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Purrtato Tail is just filled with quests to guide the character - but how do we manage those?

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Purrtato Tail is a big game. As a player, you will get to explore a full island populated by various cat fruit and cat vegetable creatures. With so many sentient creatures, there is a lot they will need to have done - and wouldn't you know it, you're the best cat to help them out!

Throughout the design process, our world expanded from just a few towns and areas to a vast landscape of cities, dungeons, and secrets. With all of this world to explore, we realized we needed a way to help guide the player through the game. Quests have become somewhat standard in entertainment, and it felt right to include them in Purrtato Tail as well! Quests can be earned through all kinds of means - such as talking to NPCs, witnessing an event, or just needing to complete a core task.

We split the quests in two different kinds - Key and Optional. Key Quests must be completed for the game to be completed. These include things such as "Rescue the Elderstar" - the event that begins Queen Pixel's entire journey. Key Quests are the main guidance for the player on what they should be doing in the game, and where they should be going in the world.

Catterwalling 1

What is The Caterwauling? It is up to you to find out...

Optional Quests, on the other hand, are pretty much exactly what they sound like - they're optional! Compared to Key Quests, there are a tremendous amount of Optional Quests in the game to earn the player extra items, Memory Shards, clothing items, and more. The trick with Optional Quests however - many of them only be completed up to a certain event. For example - there is a part of a game where an entire town becomes frozen in ice. There are some Optional Quests related to this. Once the player has saved the town however, those Optional Quests can no longer be completed, because the state of the world they needed no longer exists! Don't worry, though - it is generally pretty clear when an Optional Quest will no longer be available, or the player is given in-world warnings that an Optional Quest would be lost. We area also considering marking the "Expiration Requirement" on quests to make this more clear as well.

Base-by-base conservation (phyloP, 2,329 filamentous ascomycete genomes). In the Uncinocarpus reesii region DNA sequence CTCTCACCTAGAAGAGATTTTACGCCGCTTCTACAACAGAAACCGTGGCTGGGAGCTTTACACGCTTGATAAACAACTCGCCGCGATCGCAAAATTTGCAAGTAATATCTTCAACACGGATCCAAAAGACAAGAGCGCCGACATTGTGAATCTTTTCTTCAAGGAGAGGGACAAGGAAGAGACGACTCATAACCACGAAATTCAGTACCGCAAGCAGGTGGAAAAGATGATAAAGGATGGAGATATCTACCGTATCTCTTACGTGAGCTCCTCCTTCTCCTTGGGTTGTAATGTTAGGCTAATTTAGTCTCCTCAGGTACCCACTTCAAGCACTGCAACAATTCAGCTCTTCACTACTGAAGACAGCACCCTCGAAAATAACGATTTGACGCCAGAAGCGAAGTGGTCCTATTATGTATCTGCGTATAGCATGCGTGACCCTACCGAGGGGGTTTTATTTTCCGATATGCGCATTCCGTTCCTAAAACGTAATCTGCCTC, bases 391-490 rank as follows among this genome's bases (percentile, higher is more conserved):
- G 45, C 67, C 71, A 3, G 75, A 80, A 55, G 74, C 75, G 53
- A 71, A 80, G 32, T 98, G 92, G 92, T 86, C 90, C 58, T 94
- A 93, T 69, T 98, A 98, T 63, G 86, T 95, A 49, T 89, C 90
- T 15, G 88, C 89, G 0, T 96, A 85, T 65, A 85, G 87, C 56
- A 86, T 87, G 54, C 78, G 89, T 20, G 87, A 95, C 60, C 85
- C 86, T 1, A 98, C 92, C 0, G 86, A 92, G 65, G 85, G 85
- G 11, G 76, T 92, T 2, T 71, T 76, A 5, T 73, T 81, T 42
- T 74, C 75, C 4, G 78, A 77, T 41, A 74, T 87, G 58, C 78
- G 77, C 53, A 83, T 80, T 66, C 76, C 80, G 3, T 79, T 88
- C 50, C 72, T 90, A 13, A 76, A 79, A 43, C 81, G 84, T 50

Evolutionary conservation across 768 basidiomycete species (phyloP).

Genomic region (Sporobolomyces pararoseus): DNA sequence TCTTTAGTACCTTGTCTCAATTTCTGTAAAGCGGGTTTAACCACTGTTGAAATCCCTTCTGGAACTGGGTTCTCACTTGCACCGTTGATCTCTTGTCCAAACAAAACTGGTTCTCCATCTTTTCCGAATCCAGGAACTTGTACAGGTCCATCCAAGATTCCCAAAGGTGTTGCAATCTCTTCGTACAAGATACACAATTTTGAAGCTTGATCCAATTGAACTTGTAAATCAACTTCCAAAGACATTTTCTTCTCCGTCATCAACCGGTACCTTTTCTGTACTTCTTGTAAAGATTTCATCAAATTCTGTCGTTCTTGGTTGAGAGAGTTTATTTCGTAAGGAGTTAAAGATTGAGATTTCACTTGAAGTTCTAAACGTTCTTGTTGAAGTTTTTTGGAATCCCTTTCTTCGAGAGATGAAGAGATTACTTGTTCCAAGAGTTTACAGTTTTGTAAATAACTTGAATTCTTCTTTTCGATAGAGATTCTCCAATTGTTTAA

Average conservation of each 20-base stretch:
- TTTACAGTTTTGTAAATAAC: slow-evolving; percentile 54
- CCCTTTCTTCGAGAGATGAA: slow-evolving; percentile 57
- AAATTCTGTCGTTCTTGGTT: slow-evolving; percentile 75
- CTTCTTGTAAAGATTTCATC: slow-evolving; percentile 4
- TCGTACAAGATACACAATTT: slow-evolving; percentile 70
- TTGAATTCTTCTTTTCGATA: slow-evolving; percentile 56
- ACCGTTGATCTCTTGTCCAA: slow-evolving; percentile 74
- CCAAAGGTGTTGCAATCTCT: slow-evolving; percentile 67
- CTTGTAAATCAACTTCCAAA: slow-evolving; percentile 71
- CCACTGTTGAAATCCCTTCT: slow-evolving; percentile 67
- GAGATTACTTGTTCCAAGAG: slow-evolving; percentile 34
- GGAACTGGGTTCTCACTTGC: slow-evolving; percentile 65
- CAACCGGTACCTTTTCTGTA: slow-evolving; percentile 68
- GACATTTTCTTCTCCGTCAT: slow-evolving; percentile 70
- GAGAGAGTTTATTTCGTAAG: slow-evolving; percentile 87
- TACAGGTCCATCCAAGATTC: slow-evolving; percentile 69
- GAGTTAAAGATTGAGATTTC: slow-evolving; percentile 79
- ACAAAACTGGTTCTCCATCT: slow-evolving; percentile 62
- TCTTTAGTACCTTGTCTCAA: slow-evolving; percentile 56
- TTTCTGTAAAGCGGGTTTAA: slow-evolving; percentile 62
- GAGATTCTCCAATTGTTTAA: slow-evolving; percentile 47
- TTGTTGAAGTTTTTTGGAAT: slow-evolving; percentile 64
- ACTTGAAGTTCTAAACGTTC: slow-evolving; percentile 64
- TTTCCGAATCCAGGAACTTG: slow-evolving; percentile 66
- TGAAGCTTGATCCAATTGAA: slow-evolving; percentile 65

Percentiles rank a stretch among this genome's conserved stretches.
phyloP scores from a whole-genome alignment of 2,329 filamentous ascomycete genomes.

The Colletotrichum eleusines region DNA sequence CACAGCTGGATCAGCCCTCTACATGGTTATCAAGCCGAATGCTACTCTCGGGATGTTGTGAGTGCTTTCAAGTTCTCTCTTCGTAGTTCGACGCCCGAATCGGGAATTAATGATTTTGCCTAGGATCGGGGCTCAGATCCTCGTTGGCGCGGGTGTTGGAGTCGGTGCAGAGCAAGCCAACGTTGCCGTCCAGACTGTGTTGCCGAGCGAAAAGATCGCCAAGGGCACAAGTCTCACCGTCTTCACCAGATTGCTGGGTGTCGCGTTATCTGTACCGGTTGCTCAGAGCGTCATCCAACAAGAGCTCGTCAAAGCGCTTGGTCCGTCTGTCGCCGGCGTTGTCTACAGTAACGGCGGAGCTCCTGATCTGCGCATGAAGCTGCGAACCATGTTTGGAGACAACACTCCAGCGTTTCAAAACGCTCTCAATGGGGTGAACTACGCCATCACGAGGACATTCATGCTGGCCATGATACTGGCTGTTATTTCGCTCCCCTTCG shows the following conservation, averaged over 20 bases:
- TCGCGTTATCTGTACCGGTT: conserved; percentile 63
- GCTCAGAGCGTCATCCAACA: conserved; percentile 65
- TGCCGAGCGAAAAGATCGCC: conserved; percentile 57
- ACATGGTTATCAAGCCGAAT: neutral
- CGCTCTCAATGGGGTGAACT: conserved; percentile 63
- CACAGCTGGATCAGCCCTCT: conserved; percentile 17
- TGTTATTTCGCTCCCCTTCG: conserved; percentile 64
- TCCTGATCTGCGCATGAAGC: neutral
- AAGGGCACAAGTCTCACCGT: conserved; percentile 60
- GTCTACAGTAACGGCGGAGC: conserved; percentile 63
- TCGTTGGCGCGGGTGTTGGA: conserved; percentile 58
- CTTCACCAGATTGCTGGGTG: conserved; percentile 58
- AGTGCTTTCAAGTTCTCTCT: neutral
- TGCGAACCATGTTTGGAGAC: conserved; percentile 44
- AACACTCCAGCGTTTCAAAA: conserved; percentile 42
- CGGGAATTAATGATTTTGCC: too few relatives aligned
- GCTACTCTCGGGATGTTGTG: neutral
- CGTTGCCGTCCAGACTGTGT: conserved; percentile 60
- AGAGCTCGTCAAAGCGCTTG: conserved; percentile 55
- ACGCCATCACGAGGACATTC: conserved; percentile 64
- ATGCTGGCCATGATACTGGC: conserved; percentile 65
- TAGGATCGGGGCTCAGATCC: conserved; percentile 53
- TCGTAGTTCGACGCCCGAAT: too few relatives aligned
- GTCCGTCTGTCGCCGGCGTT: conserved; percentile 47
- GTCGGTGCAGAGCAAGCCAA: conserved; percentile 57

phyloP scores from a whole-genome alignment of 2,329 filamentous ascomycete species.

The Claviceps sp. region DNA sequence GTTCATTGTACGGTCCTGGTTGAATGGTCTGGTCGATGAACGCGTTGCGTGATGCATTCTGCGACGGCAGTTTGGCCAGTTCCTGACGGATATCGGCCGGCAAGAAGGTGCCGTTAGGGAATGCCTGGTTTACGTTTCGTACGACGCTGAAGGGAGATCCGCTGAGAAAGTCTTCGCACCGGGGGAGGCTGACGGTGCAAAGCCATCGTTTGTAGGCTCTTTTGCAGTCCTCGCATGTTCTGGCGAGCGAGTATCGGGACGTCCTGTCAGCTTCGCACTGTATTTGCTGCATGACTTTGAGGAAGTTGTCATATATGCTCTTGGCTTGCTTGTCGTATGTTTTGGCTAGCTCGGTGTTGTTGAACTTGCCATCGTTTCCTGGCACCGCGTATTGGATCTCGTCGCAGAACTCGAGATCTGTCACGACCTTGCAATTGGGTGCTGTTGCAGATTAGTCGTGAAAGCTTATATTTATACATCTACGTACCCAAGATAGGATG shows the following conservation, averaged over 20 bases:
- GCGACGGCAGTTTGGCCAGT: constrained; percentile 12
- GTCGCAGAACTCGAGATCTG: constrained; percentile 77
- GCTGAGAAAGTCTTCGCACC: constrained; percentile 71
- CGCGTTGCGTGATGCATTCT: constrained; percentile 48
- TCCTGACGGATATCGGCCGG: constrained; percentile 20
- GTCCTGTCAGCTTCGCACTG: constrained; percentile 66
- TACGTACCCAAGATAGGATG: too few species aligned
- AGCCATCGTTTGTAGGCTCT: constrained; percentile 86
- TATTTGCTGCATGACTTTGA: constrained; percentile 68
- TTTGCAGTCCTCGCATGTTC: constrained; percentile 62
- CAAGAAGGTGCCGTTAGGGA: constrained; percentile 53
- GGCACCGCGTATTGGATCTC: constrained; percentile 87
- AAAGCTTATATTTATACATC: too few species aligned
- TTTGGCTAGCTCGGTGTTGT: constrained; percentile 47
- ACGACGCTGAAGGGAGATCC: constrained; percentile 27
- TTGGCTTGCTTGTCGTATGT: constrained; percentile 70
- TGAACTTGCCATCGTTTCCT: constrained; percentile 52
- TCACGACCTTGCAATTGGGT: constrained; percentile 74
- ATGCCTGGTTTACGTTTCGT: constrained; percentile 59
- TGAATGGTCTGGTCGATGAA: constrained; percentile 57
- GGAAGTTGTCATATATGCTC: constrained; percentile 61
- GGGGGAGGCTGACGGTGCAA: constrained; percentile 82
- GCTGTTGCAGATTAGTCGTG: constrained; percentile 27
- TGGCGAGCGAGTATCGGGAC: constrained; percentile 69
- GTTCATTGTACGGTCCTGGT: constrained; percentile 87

Once a quest has been given, it can be found in Pixel's Journal, separated by Active and Completed quests. Quests that are no longer able to be completed become forever listed at the very bottom of the Active quest list, and are marked that they cannot be completed.


The art isn't finished / some is placeholder and we're still working on the layout, but this is the general idea.

The questing system we have produced is pretty thorough and easy to expand, and like most things in A Purrtato Tail - we have an easy to use editor for building out our quests. Each quest is broken down into 6 key parts: The Name, Description, Quest Type (Key or Optional - shown as 'Bonus' in the editor), Reward Text, Quest Requirements, and Quest Results. Like everything in the game, all text typed into here gets automatically injected into our multilingual system - meaning it is already available for translation and localization with no additional work.


The Quest Editor. Through this we can control it all.

If you read our previous DevBlog entry about our StateFlag system, the Quest Requirements might look familiar. This is because our quest requirements are ALL state flags - making them extremely easy to track and modify. With this, we don't have to manually update any quest requirements, and everything is automatically handled. It also means if the player enters a situation where they need 4 of an item to complete a quest, get 4, then lose 3, the system will automatically know that the quest requirement went from Finished to Incomplete. While our art is unfinished, here is a quick example of the Journal displaying a completed Quest Requirement.


Complete a requirement, cross it off.

Quest Results are interesting. In many cases, they are used to quickly give the player something when the quest is finished - but they are not required by our system for a quest. Instances where they would not be required might be, for example, initiating an event, which occurs when a quest is turned in. How do we handle events though? Perhaps that is a topic for the next DevBlog...

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